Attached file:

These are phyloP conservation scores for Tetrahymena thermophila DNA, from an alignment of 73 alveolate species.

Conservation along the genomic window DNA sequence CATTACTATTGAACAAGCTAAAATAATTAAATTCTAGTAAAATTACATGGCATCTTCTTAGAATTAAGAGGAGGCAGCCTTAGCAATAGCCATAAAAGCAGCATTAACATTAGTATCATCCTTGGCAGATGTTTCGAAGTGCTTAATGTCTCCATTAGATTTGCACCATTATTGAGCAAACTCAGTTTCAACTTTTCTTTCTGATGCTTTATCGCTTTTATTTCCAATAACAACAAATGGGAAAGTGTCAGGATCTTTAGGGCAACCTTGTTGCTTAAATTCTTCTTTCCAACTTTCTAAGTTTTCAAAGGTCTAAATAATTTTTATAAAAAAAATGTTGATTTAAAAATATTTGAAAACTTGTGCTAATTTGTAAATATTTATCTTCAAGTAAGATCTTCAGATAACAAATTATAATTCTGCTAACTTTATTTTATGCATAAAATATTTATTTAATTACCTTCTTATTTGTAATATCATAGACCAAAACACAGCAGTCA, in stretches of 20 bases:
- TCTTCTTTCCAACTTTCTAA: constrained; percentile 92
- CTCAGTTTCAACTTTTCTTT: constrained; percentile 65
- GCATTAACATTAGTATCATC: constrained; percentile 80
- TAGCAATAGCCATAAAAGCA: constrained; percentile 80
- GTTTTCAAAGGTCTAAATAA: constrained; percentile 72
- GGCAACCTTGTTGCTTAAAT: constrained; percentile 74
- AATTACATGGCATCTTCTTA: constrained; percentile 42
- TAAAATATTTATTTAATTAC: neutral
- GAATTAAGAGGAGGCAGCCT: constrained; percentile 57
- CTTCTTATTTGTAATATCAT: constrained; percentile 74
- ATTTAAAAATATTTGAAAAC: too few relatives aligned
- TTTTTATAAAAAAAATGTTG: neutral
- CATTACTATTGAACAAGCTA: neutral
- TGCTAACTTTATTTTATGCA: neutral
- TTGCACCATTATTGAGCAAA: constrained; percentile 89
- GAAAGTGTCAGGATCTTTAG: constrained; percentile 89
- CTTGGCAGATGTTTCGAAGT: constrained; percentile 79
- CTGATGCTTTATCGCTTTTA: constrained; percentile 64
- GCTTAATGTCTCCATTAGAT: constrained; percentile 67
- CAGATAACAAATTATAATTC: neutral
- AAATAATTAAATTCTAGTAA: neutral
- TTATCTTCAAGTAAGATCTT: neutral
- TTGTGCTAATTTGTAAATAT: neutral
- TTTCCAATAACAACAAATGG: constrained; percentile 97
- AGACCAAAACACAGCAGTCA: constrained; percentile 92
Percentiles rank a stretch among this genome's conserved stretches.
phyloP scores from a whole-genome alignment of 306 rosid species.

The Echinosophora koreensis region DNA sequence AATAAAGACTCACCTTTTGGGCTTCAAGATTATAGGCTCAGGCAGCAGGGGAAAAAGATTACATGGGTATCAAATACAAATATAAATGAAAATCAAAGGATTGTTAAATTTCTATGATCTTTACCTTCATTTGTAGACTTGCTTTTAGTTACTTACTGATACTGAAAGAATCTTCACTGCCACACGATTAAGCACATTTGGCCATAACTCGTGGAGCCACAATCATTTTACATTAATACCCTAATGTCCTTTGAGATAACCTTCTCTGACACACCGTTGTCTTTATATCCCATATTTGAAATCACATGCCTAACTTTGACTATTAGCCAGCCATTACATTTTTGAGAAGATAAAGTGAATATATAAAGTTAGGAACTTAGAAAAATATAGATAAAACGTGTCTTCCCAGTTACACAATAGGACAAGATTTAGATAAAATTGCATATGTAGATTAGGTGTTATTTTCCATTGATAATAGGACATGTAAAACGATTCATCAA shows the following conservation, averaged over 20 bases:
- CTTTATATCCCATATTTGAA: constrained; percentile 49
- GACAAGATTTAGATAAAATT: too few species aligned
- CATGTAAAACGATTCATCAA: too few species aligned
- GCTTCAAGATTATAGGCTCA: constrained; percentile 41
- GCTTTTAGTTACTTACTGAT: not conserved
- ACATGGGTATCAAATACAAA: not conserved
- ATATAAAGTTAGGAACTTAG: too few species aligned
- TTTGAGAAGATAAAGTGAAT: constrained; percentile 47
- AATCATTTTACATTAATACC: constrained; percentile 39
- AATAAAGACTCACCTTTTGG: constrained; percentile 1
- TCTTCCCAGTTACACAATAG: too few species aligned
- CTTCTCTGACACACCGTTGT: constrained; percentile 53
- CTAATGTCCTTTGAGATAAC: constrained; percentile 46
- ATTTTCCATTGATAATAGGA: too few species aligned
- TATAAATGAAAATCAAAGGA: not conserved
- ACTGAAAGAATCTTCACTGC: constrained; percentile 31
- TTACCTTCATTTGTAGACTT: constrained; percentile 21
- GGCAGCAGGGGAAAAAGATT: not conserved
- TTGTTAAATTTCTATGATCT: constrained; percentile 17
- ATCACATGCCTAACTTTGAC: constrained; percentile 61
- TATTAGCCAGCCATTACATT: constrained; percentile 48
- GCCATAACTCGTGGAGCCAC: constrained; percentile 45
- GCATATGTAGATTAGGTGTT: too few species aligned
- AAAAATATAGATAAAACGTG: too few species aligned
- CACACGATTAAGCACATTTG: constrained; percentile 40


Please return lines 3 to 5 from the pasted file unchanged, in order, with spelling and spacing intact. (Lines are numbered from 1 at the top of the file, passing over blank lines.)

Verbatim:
- TCTTCTTTCCAACTTTCTAA: constrained; percentile 92
- CTCAGTTTCAACTTTTCTTT: constrained; percentile 65
- GCATTAACATTAGTATCATC: constrained; percentile 80